We all get sad sometimes, and that’s okay. That’s why our friends are there to try and cheer us up! Right now, you have a sad friend, and your goal is to turn their frown upside down by matching their feelings and brain goop (ya know, that weird stuff in our heads that gets to us and sometimes makes us sad). You can do it! Now go, go, go!

What Is It?

A hand management and set collection game for 1-4 where players are trying to get the right sets of brain cards in hand to collect cheer up cards and work their way toward cheering up their friend. They may also get some life cards along the way the way, which might give them a special ability … or might hurt them somehow – life’s unpredictable that way. A player wins when they’ve earned 13 cheer up points, or have a set of 3 of the same type of sadness on their cheer up cards, and they earn the privilege of flipping their friend marker over to the happy side!

Who Is It For?

  • 2-4 players – There is a solo mode, but it fell flat for me, so I’d recommend it to 2-4 players instead
  • Fans of simple set collection / hand management
  • Ages 10+ – I think the mechanics are simple, and it could be a nice way to introduce a discussion about sadness to a younger audience
  • Fans of quick play games / looking for fillers

Components + Quality

The game is mostly cards, and they have an overall nice quality; they have a nice finish on them as well. The life and cheer up cards are well designed, very clear on what they do / need. The brain cards are square and smaller, which I wasn’t big on. It’s hard to tell what you have in hand without frequently flipping through them. The brain goops have colored lines up top, which help, but the feeling cards are (also) blue and you don’t know which feeling it is until you see the image or text at the bottom. The art across all the cards is awesome, very aesthetically pleasing.

The turn marker is a nice wooden marker, nice size, weight, and design. The rules are very easy to read from and learn from. I do wish there was a little turn reference card instead of it only being in the book, to help with the first few plays, but the rulebook is small, so it’s easy enough to leave out if you need it. Finally, the box is a nice size for what’s in it, more of that cute art on the front. It has a tiered insert to fit everything pretty perfectly, and is also a magnetic box which stays closed well.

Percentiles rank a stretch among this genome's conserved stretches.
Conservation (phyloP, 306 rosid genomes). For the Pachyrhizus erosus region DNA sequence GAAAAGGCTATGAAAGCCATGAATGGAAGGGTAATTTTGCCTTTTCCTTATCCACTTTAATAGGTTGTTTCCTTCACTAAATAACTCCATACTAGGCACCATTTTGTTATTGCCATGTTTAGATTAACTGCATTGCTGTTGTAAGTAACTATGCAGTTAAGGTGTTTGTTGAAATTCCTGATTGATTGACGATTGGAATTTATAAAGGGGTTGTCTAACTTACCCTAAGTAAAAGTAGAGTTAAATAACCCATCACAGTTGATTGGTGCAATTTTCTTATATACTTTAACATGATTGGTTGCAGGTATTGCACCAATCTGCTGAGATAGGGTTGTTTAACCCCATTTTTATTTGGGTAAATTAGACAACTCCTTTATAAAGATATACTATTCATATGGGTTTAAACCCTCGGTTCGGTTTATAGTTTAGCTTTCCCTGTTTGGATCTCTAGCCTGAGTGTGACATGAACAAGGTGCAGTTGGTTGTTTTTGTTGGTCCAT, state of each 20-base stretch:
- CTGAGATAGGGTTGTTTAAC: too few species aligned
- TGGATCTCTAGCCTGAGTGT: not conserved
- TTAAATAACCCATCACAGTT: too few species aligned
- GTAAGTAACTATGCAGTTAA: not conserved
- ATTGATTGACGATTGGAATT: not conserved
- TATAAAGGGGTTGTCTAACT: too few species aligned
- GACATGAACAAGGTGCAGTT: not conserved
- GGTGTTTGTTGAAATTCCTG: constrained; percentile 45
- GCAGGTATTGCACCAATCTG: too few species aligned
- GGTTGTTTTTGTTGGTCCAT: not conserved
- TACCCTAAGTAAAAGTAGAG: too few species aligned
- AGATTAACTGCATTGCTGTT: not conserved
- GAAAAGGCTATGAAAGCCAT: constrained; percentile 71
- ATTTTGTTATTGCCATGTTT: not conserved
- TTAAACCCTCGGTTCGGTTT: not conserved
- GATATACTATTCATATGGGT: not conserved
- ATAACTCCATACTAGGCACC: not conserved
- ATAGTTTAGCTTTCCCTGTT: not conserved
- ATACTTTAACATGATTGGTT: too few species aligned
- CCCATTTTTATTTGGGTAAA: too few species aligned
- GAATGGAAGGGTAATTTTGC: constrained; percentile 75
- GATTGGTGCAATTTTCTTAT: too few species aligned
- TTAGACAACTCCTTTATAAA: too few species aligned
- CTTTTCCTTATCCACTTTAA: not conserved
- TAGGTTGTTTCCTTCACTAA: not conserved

Solo – Very similar set-up / flow overall, but life cards are used only as a timer for the game’s end (10 to start, but you can add more on) instead of for their effects. Removing that element of the game made sense, since many deal with player interactions, but it also made the game feel more dry to me, so I didn’t enjoy it as much as the multiplayer.


  • Small box / doesn’t take up a ton of table space
  • Very simple mechanics almost anyone could learn
  • Plays fairly quickly
  • Smooth turn flow
  • Nice art across the board
  • Multiple ways to win


  • Small, square brain cards are hard to easily look at in hand, I wish they had been normal card size like the rest
  • Randomness of the life deck can make it so in some games a player can continuously be rewarded while another is consistently punished

Final Thoughts

While this game can be pretty luck heavy, and has a bit of “take-that” between players at times, I thought it was pretty cute, and simple enough to play with just about anyone. The concept is relatable and, while a little tongue-in-cheek, doesn’t make light of a serious topic. It’s good for a filler game, or maybe something to try with friends or family who aren’t into heavier stuff, or even with kids to teach them about cheering up a friend 🙂

My Final Ratings:
Overall Game – 6/10
Aesthetics – 8/10
Replay Value – 5/10
Difficulty – 3/10

Additional Information:
Designer – Jason Anarchy
Artists – Aaron Lenk, Shen, Guest Artists
Publisher – Jason Anarchy Games
MSRP – $24.99

*I was provided a copy of this game to do this review*

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